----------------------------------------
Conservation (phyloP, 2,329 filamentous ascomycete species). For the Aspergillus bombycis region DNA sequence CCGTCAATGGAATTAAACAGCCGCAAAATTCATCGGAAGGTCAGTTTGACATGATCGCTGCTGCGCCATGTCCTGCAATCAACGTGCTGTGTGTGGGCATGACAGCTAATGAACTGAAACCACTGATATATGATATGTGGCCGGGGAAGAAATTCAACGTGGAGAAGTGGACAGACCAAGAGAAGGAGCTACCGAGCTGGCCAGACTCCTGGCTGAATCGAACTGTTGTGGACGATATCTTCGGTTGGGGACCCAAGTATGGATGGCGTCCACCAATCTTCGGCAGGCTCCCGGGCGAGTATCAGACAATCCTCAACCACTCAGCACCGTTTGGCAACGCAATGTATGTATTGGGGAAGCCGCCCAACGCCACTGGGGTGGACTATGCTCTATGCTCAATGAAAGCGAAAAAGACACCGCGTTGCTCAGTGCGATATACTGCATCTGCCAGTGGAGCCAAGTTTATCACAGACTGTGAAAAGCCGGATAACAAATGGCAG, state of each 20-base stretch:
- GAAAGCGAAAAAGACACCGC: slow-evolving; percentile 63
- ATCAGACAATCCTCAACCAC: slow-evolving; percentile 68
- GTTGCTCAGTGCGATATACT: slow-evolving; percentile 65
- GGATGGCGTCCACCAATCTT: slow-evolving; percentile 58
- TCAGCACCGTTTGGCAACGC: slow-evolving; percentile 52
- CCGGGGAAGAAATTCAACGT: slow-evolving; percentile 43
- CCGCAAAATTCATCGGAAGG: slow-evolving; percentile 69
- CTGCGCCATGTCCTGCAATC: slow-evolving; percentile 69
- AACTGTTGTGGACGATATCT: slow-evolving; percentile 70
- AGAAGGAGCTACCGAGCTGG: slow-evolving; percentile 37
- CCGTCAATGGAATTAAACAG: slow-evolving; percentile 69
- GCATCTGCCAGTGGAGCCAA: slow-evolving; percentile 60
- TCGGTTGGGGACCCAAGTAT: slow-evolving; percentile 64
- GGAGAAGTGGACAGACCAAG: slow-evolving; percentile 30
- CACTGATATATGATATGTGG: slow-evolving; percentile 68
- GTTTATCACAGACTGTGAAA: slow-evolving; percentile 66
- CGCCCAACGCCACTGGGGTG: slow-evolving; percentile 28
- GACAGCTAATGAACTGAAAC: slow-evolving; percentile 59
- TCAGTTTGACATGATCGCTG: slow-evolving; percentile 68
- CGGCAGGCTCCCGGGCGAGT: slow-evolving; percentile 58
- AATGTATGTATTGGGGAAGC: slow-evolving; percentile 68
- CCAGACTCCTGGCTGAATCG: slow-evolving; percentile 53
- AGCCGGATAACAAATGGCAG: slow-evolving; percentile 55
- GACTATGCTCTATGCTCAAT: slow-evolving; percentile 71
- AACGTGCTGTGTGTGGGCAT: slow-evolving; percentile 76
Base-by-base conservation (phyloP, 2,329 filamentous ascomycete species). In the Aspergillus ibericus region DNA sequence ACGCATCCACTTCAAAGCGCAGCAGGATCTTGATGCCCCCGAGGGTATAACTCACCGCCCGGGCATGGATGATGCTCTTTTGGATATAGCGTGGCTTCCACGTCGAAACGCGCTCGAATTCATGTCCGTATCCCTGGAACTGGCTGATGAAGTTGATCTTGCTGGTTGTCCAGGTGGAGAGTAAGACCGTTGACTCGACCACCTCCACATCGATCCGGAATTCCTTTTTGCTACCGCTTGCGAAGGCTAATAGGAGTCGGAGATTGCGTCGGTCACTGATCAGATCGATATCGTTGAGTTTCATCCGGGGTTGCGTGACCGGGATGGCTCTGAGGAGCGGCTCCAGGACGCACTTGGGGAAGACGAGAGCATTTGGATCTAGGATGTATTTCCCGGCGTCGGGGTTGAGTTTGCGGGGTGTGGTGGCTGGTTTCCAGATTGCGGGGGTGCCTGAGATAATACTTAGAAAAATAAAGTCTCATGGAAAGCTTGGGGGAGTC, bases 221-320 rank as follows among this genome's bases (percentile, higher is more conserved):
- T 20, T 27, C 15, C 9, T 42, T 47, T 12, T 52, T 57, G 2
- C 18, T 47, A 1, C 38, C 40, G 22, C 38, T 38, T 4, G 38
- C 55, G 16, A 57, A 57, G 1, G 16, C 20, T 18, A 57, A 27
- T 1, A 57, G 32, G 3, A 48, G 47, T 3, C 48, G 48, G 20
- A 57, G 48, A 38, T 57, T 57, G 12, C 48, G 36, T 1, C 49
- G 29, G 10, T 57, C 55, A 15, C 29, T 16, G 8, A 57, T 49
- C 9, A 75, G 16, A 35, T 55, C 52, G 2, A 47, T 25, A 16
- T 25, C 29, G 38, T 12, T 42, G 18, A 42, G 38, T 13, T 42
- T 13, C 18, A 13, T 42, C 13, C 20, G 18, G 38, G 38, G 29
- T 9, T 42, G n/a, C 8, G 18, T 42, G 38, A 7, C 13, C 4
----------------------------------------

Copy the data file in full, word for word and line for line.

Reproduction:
Conservation (phyloP, 2,329 filamentous ascomycete species). For the Aspergillus bombycis region DNA sequence CCGTCAATGGAATTAAACAGCCGCAAAATTCATCGGAAGGTCAGTTTGACATGATCGCTGCTGCGCCATGTCCTGCAATCAACGTGCTGTGTGTGGGCATGACAGCTAATGAACTGAAACCACTGATATATGATATGTGGCCGGGGAAGAAATTCAACGTGGAGAAGTGGACAGACCAAGAGAAGGAGCTACCGAGCTGGCCAGACTCCTGGCTGAATCGAACTGTTGTGGACGATATCTTCGGTTGGGGACCCAAGTATGGATGGCGTCCACCAATCTTCGGCAGGCTCCCGGGCGAGTATCAGACAATCCTCAACCACTCAGCACCGTTTGGCAACGCAATGTATGTATTGGGGAAGCCGCCCAACGCCACTGGGGTGGACTATGCTCTATGCTCAATGAAAGCGAAAAAGACACCGCGTTGCTCAGTGCGATATACTGCATCTGCCAGTGGAGCCAAGTTTATCACAGACTGTGAAAAGCCGGATAACAAATGGCAG, state of each 20-base stretch:
- GAAAGCGAAAAAGACACCGC: slow-evolving; percentile 63
- ATCAGACAATCCTCAACCAC: slow-evolving; percentile 68
- GTTGCTCAGTGCGATATACT: slow-evolving; percentile 65
- GGATGGCGTCCACCAATCTT: slow-evolving; percentile 58
- TCAGCACCGTTTGGCAACGC: slow-evolving; percentile 52
- CCGGGGAAGAAATTCAACGT: slow-evolving; percentile 43
- CCGCAAAATTCATCGGAAGG: slow-evolving; percentile 69
- CTGCGCCATGTCCTGCAATC: slow-evolving; percentile 69
- AACTGTTGTGGACGATATCT: slow-evolving; percentile 70
- AGAAGGAGCTACCGAGCTGG: slow-evolving; percentile 37
- CCGTCAATGGAATTAAACAG: slow-evolving; percentile 69
- GCATCTGCCAGTGGAGCCAA: slow-evolving; percentile 60
- TCGGTTGGGGACCCAAGTAT: slow-evolving; percentile 64
- GGAGAAGTGGACAGACCAAG: slow-evolving; percentile 30
- CACTGATATATGATATGTGG: slow-evolving; percentile 68
- GTTTATCACAGACTGTGAAA: slow-evolving; percentile 66
- CGCCCAACGCCACTGGGGTG: slow-evolving; percentile 28
- GACAGCTAATGAACTGAAAC: slow-evolving; percentile 59
- TCAGTTTGACATGATCGCTG: slow-evolving; percentile 68
- CGGCAGGCTCCCGGGCGAGT: slow-evolving; percentile 58
- AATGTATGTATTGGGGAAGC: slow-evolving; percentile 68
- CCAGACTCCTGGCTGAATCG: slow-evolving; percentile 53
- AGCCGGATAACAAATGGCAG: slow-evolving; percentile 55
- GACTATGCTCTATGCTCAAT: slow-evolving; percentile 71
- AACGTGCTGTGTGTGGGCAT: slow-evolving; percentile 76
Base-by-base conservation (phyloP, 2,329 filamentous ascomycete species). In the Aspergillus ibericus region DNA sequence ACGCATCCACTTCAAAGCGCAGCAGGATCTTGATGCCCCCGAGGGTATAACTCACCGCCCGGGCATGGATGATGCTCTTTTGGATATAGCGTGGCTTCCACGTCGAAACGCGCTCGAATTCATGTCCGTATCCCTGGAACTGGCTGATGAAGTTGATCTTGCTGGTTGTCCAGGTGGAGAGTAAGACCGTTGACTCGACCACCTCCACATCGATCCGGAATTCCTTTTTGCTACCGCTTGCGAAGGCTAATAGGAGTCGGAGATTGCGTCGGTCACTGATCAGATCGATATCGTTGAGTTTCATCCGGGGTTGCGTGACCGGGATGGCTCTGAGGAGCGGCTCCAGGACGCACTTGGGGAAGACGAGAGCATTTGGATCTAGGATGTATTTCCCGGCGTCGGGGTTGAGTTTGCGGGGTGTGGTGGCTGGTTTCCAGATTGCGGGGGTGCCTGAGATAATACTTAGAAAAATAAAGTCTCATGGAAAGCTTGGGGGAGTC, bases 221-320 rank as follows among this genome's bases (percentile, higher is more conserved):
- T 20, T 27, C 15, C 9, T 42, T 47, T 12, T 52, T 57, G 2
- C 18, T 47, A 1, C 38, C 40, G 22, C 38, T 38, T 4, G 38
- C 55, G 16, A 57, A 57, G 1, G 16, C 20, T 18, A 57, A 27
- T 1, A 57, G 32, G 3, A 48, G 47, T 3, C 48, G 48, G 20
- A 57, G 48, A 38, T 57, T 57, G 12, C 48, G 36, T 1, C 49
- G 29, G 10, T 57, C 55, A 15, C 29, T 16, G 8, A 57, T 49
- C 9, A 75, G 16, A 35, T 55, C 52, G 2, A 47, T 25, A 16
- T 25, C 29, G 38, T 12, T 42, G 18, A 42, G 38, T 13, T 42
- T 13, C 18, A 13, T 42, C 13, C 20, G 18, G 38, G 38, G 29
- T 9, T 42, G n/a, C 8, G 18, T 42, G 38, A 7, C 13, C 4